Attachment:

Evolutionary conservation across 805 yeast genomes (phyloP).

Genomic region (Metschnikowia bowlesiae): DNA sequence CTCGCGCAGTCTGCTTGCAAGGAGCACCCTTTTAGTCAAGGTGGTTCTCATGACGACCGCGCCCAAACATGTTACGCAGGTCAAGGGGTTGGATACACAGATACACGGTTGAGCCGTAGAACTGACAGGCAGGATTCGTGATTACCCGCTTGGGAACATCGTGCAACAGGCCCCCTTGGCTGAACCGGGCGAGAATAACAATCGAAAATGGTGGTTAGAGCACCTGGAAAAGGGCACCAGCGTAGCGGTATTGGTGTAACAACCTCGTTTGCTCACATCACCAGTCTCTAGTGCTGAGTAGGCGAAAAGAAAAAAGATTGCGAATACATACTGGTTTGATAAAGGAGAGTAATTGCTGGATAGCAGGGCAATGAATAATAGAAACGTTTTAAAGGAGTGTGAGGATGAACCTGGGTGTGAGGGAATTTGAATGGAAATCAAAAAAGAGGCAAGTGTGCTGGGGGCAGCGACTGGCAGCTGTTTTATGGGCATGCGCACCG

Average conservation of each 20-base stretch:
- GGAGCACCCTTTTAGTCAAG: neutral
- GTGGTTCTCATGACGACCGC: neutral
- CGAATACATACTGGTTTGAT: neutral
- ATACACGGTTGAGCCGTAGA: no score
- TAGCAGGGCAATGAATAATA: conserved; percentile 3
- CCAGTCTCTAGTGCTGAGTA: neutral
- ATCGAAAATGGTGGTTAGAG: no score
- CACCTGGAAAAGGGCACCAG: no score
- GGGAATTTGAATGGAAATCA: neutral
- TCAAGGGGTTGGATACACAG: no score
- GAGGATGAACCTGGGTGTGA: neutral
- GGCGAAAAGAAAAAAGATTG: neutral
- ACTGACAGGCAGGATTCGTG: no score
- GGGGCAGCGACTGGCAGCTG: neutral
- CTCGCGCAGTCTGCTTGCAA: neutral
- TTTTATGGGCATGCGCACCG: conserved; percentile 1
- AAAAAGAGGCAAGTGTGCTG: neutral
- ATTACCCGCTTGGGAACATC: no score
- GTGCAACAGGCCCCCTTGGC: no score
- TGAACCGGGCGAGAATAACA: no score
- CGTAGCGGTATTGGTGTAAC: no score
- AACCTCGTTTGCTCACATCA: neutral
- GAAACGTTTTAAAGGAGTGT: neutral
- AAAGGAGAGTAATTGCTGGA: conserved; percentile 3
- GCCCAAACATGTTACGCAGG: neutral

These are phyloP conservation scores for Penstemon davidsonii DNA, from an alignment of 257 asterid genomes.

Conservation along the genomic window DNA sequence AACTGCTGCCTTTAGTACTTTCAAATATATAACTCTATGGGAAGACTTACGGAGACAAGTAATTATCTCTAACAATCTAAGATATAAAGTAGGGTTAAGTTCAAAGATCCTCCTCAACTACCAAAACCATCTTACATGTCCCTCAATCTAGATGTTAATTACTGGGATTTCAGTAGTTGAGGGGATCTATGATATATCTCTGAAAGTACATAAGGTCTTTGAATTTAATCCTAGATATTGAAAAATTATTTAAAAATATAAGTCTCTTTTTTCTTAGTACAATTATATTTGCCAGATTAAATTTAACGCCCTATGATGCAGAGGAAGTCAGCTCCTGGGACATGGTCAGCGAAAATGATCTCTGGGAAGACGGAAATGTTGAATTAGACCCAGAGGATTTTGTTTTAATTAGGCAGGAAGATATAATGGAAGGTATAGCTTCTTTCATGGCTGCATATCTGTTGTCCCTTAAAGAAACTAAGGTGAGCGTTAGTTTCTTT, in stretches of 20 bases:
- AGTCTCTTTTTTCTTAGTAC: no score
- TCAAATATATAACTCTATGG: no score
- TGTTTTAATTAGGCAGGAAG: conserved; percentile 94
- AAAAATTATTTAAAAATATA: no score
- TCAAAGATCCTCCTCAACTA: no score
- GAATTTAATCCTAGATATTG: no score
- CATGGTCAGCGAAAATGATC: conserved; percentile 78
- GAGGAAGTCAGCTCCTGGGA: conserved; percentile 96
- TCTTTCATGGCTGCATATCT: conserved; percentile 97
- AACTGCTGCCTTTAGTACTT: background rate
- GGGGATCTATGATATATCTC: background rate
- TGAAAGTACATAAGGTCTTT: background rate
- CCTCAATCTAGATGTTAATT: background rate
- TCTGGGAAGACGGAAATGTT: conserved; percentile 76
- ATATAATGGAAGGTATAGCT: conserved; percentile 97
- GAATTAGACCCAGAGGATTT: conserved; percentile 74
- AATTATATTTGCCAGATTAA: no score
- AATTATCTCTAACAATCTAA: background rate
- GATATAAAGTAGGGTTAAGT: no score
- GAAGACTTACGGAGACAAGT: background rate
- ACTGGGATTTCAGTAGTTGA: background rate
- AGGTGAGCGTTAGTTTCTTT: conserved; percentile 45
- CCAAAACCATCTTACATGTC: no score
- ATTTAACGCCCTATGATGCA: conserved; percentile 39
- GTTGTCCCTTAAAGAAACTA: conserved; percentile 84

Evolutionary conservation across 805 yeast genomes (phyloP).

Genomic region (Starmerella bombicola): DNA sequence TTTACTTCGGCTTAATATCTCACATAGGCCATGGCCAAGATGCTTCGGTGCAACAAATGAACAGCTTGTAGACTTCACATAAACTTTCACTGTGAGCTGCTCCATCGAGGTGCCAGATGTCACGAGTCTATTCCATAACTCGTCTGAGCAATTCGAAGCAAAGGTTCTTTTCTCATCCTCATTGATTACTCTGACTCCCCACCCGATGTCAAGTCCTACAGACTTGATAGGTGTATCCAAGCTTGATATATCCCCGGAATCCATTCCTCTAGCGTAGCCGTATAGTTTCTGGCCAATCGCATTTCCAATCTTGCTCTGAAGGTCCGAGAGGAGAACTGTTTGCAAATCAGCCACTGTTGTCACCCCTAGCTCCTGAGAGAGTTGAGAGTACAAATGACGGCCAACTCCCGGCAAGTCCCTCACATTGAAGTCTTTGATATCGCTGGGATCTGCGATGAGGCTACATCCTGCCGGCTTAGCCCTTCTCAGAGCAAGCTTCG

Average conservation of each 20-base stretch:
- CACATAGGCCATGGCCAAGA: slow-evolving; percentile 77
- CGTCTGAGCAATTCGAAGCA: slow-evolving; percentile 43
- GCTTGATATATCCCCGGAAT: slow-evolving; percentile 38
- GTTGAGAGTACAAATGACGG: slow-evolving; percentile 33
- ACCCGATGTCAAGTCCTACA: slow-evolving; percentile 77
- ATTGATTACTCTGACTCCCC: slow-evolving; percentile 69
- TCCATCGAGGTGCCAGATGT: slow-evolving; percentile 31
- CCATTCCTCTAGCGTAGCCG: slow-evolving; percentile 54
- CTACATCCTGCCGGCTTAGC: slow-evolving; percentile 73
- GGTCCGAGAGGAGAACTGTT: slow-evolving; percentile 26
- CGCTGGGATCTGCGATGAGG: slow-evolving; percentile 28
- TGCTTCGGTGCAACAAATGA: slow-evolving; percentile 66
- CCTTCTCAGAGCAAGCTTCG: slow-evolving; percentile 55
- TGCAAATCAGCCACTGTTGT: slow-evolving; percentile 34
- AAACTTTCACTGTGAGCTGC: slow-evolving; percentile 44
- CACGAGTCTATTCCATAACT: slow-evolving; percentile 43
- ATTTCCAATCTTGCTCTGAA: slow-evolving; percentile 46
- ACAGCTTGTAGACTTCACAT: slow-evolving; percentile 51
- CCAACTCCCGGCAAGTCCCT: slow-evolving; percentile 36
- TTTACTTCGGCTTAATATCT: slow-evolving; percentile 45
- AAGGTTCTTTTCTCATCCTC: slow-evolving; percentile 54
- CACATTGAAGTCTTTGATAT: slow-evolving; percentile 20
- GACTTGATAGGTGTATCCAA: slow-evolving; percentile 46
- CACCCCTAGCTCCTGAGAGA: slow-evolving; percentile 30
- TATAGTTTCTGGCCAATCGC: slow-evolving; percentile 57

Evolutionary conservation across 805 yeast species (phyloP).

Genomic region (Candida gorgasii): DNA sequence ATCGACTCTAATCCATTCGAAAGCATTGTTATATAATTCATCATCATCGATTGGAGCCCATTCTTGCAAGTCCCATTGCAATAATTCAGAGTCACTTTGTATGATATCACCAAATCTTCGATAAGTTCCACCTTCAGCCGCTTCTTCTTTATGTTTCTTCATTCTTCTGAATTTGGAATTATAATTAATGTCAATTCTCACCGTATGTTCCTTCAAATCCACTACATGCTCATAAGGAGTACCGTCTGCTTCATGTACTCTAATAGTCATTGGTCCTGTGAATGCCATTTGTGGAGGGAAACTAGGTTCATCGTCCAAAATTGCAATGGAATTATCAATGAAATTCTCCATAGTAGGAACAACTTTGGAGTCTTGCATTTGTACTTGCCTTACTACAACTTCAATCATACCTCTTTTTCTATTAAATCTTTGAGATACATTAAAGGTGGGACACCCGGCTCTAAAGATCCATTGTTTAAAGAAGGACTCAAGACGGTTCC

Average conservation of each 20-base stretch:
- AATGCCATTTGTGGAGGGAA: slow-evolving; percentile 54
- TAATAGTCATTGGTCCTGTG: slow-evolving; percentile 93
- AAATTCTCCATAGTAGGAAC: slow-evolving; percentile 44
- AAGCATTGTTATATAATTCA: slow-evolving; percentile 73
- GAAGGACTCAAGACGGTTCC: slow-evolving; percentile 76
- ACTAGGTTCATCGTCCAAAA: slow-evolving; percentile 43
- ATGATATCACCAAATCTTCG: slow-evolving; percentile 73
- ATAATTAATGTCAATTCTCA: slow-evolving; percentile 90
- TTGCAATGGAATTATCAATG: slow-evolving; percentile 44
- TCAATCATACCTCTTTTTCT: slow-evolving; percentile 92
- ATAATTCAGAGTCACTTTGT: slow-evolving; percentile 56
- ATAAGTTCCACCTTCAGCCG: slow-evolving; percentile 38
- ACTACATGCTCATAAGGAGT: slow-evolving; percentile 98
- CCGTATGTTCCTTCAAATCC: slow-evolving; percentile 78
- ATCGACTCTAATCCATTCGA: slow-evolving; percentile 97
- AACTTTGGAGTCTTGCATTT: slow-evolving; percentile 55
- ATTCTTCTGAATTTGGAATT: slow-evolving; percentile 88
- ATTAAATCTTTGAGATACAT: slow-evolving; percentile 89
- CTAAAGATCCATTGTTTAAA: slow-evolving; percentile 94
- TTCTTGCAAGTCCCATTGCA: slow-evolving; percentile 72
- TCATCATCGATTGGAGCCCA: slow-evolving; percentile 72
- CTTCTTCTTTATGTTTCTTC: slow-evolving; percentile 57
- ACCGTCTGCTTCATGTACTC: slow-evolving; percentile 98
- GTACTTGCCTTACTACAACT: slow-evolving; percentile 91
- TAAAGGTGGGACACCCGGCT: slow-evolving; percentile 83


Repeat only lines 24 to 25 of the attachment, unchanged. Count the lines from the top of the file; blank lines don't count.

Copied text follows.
- CGTAGCGGTATTGGTGTAAC: no score
- AACCTCGTTTGCTCACATCA: neutral